CAIRO – A London university Muslim students have raised concerns after being forced for the second week to pray in the rain in protest against inadequate resources for Muslim prayers on their campus.
"We really believe it's the university's responsibility," Queen Mary Student Union president Sarah Sarwar told The Independent.
Progress in negotiations has been "positive so far."
Sarwar joined hundreds of students last Friday to pray outside for the second time in two weeks.
Accounting for 20 percent of the student body, the college's 20-year-old Islamic Society had been able to book several large communal spaces for congregational Friday prayers.
But from the start of this academic year, students have been told the rooms are unavailable.
The prayer, attended by 350 Muslim students, dared the rain to protest the university’s inadequate resources for Muslims on their Mile End campus.
Principal Professor Simon Gaskell suggested students attend local mosques for the mass prayer, and denied any change in policy.
"We say we're here to accommodate private acts of worship... like most universities we are very pressed for resources," said the Principal, adding that the facilities are unavailable due to demand.
The claims were dismissed by Muslim students, saying that they carried out spot checks on the Great Hall and Octagon, rooms they were told were unavailable for booking, only to find them empty.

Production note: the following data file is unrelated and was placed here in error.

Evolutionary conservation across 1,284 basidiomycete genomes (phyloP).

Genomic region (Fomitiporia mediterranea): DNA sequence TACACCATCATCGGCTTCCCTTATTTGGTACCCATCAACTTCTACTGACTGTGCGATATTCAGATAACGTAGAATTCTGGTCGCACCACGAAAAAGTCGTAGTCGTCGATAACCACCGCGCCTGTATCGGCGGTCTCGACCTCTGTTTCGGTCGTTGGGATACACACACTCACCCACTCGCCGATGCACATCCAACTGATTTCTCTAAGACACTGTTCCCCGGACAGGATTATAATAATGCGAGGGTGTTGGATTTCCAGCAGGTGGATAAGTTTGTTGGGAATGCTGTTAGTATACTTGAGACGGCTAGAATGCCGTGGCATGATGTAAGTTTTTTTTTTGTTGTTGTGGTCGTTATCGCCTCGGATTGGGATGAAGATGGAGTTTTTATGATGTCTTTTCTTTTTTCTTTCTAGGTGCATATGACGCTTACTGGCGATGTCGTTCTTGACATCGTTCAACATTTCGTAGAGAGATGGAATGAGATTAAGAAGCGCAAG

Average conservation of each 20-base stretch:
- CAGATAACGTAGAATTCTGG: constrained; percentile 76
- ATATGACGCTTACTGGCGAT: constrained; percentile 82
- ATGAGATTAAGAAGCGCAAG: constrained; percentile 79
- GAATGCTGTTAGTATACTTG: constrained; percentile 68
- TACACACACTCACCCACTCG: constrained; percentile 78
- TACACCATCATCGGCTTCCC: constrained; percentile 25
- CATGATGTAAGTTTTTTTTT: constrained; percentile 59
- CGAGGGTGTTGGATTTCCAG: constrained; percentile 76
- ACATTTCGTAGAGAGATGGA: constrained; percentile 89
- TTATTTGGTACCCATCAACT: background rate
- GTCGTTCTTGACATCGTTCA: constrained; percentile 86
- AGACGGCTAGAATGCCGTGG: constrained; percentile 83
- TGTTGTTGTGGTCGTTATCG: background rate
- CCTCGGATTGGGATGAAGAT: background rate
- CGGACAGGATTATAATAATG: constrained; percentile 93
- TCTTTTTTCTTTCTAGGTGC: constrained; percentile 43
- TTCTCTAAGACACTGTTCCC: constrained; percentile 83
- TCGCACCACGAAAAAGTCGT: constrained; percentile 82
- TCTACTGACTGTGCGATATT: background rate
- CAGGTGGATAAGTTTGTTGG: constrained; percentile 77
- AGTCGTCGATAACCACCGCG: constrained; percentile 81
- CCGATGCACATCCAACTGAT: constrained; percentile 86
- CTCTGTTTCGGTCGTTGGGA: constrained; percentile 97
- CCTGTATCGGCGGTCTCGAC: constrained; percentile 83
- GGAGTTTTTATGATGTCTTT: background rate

They also say that local mosques are oversubscribed.
Britain is home to a sizable Muslim minority, estimated at nearly 2.5 million.
Muslims pray five times a day, with each prayer made of a series of postures and movements, each set of which is called a rak‘ah.
The five prayer times are divided all through the day which starts with Fajr prayer at dawn.
Muslim student urged the university officials to offer proper facilities for prayers, describing the overcrowding of university-provided prayer rooms on Fridays where the stairs and hallways are rammed.
"We are grateful for what the university has provided," said Awo Abib, who graduated last July, "but the facilities don't reflect the demographic."
Alamgir Islaam, the president of Islamic Society of Queen Mary University, said that the university campus should be inclusive to all faiths.
"In order for the university to be in accordance with their claim to be inclusive to all faiths... they must take into consideration that this prayer must be performed in a certain way," Islaam said after leading Friday’s prayers.
There are 400,000 Muslim students in British schools, according to the Muslim Council of Britain (MCB).
There are nearly 90,000 Muslim students studying in higher education institutions in the European country.
In 2008, a Cambridge University study found that young British Muslims on university campuses represent a generation of well-integrated citizens rather than disaffected extremists.
Their study, based on detailed interviews with students in London, Cambridge and Bradford, concluded that fears of campus extremism were very much "exaggerated" and Muslim students are more likely to join Amnesty International than Al-Qaeda.
Yet, a new cache of documents for security high sensitive information revealed in 2011 that Muslim students were victims of unjustified monitoring inside british campuses.
The Unileaks, dubbed after the famous whistleblower website WikiLeaks, published over 200 internal documents for University of Nottingham and the Government last June 12.
The cache of documents includes highly sensitive material, for example, from the Met Police Special Branch, the Crown Prosecution Service (CPS), the Home Office and Dept for Universities (BIS) and others.
The released Unileaks also details techniques deployed to monitor Muslim students four days after the Government published its Prevent terrorism strategy.
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